Roundheads and Cavaliers

In Cricket World Cup by Bill Ricquier

The two semi-finals of the 2019 men’s Cricket World Cup could hardly have been more different from one another. Yet both games contained elements that have come to typify this long drawn out but continually intriguing competition. At the same time each game contained something that defied the prevailing trends.

To many pundits CWC19 (ouch, sorry) represented an unexpected return to “old-fashioned” one day cricket. It was assumed, before the tournament began, that scores of 300, 350 plus would be commonplace and that it would be a competition dominated by free-scoring batsmen. 

For various reasons this turned out not to be the case. Scores of 220-260 were much more prevalent and bowlers made their mark.

The second semi-final, at Edgbaston, seemed to be such a match when Australia were bowled out inside the 50 overs for 223.  But England’s reply, led by their assured and aggressive openers Jason Roy and Jonny Bairstow, seemed like a return to modern normality. Roy hit five sixes. The eight wicket victory came with almost 18 overs to spare. If England had batted for 50 overs they would surely have got 400.

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One aspect of this was typical, however. The top sides relied very heavily on their opening batsmen to set up a challenging total. Roy and Bairstow (when Roy was absent hurt England were a different side), Aaron Finch and David Warner for Australia, Rohit Sharma and Shikhar Dharwan or KL Rahul for India. The exception was New Zealand. Martin Guptill, normally a highly influential opener barely made a run after the first match against Sri Lanka. But this didn’t stop them winning an extremely tight contest in the first semi-final at Old Trafford when for India, each of Sharma, Rahul and Virat Kohli scored one run.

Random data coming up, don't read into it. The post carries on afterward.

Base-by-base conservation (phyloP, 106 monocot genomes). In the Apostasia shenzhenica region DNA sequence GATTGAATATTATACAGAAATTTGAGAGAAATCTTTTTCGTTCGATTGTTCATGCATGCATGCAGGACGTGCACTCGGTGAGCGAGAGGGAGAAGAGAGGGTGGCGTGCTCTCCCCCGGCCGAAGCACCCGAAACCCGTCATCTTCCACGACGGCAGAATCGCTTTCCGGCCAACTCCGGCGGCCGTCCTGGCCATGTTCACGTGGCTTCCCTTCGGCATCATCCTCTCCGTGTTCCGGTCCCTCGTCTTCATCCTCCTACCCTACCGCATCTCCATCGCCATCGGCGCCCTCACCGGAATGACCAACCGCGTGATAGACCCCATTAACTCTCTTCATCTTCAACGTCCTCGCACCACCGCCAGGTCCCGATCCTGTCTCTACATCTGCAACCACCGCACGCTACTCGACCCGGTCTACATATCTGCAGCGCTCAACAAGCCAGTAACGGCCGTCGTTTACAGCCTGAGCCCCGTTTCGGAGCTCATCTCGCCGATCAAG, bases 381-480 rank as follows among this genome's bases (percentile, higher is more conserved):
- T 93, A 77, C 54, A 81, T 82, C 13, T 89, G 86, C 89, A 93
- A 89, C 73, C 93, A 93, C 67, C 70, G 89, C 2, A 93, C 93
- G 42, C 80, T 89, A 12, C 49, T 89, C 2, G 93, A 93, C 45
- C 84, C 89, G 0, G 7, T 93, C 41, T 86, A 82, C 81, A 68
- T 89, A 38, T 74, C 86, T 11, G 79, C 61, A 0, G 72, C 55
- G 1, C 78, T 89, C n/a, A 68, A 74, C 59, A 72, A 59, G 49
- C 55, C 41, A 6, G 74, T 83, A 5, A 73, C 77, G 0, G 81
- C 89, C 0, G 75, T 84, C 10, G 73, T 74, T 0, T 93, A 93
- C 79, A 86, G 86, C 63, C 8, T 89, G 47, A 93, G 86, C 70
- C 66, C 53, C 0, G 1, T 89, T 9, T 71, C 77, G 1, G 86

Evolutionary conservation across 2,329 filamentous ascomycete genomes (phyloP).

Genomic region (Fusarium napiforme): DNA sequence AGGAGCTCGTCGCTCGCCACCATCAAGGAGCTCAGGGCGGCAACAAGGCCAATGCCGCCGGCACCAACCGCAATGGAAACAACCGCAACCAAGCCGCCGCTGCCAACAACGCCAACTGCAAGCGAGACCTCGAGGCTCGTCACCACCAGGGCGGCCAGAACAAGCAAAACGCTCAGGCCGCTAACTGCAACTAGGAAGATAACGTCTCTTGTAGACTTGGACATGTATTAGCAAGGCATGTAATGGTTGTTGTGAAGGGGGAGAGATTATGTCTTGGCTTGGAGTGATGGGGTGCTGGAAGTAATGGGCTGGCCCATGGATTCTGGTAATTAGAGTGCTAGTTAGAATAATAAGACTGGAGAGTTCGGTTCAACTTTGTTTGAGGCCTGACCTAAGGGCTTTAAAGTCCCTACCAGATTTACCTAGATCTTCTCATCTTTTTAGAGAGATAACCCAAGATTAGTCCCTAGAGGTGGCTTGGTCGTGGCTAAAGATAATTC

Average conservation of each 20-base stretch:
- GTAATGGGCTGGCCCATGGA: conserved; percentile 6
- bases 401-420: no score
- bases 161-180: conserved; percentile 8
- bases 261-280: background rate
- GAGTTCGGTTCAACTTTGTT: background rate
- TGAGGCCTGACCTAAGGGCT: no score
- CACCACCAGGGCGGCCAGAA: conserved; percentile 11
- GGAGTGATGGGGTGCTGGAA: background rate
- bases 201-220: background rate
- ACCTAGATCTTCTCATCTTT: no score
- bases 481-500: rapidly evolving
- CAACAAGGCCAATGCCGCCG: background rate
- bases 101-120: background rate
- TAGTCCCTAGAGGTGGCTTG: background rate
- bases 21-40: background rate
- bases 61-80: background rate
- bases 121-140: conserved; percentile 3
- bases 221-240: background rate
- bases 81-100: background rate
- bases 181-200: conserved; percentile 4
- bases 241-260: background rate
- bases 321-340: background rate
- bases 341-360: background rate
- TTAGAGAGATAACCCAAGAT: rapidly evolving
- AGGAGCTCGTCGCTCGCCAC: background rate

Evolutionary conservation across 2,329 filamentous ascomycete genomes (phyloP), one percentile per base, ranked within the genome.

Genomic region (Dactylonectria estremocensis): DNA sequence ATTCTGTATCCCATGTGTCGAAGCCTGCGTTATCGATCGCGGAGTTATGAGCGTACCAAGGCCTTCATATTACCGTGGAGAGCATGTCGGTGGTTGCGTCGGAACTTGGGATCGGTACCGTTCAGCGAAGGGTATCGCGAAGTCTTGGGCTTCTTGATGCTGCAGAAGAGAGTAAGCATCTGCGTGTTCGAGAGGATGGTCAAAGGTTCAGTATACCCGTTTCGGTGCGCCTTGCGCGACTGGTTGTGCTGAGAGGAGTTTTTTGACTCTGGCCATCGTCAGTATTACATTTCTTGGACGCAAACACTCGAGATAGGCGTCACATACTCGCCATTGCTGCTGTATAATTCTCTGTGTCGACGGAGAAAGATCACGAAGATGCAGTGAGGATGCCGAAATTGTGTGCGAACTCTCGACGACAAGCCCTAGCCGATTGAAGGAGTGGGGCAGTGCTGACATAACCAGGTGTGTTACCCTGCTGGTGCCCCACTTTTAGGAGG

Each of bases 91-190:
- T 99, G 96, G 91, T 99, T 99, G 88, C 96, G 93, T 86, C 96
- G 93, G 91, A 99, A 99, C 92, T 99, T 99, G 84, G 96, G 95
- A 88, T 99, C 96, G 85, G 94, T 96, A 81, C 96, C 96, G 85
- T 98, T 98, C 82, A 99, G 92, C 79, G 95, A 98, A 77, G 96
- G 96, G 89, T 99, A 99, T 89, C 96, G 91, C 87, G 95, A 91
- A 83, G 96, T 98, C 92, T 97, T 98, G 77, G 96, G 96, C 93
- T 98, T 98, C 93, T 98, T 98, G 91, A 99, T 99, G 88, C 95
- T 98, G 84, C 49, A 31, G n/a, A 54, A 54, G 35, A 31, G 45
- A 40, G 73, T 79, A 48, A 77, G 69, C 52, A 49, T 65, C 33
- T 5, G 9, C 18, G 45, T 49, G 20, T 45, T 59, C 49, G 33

That classic and thrilling encounter was similar to a number of other games in the competition, notably South Africa v New Zealand at Edgbaston and England v Sri Lanka at Headingley. In each of these games the overwhelming view of informed onlookers at the halfway stage was that the side batting first hadn’t made enough runs. Only in the Edgbaston match did this turn out to be true. This was a game won by New Zealand in the final over thanks to a wonderful innings by their captain Kane Williamson. 

There are a number of ways in which a batsman can win a 50 over match for his team (of course, he can’t do it all on their own). One is Roy’s way; size up the opposition, wear down or at least obstruct the dangerous ones and, when the opportunity presents itself, pounce, and destroy.

That is not Williamson’s way. He plays the long game. Like Roy he starts at the beginning, but he takes it as deep as possible. If he’s still there at the end, his team will almost certainly win. He has turned finishing into an art form.

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Not that he is alone. In the beginning there was the Australian Michael Bevan. But for a cricketing generation at least the acknowledged master of the limited-overs run chase has been the Indian maestro M S Dhoni. He too took it deep and long and has an incredible record chasing.

So when India needed nine an over with ten overs to go chasing 240, with Dhoni and a rampant Ravi Jadeja batting, India seemed to be favourites despite having been five for three. But, as against England in the group stage, Dhoni couldn’t get them over the line. 

Bat first and “apply scoreboard pressure” became the mantra. Batting seemed to become more difficult as the day wore on. It worked for Sri Lanka at Headingley, to universal astonishment. And it worked for Williamson at Old Trafford.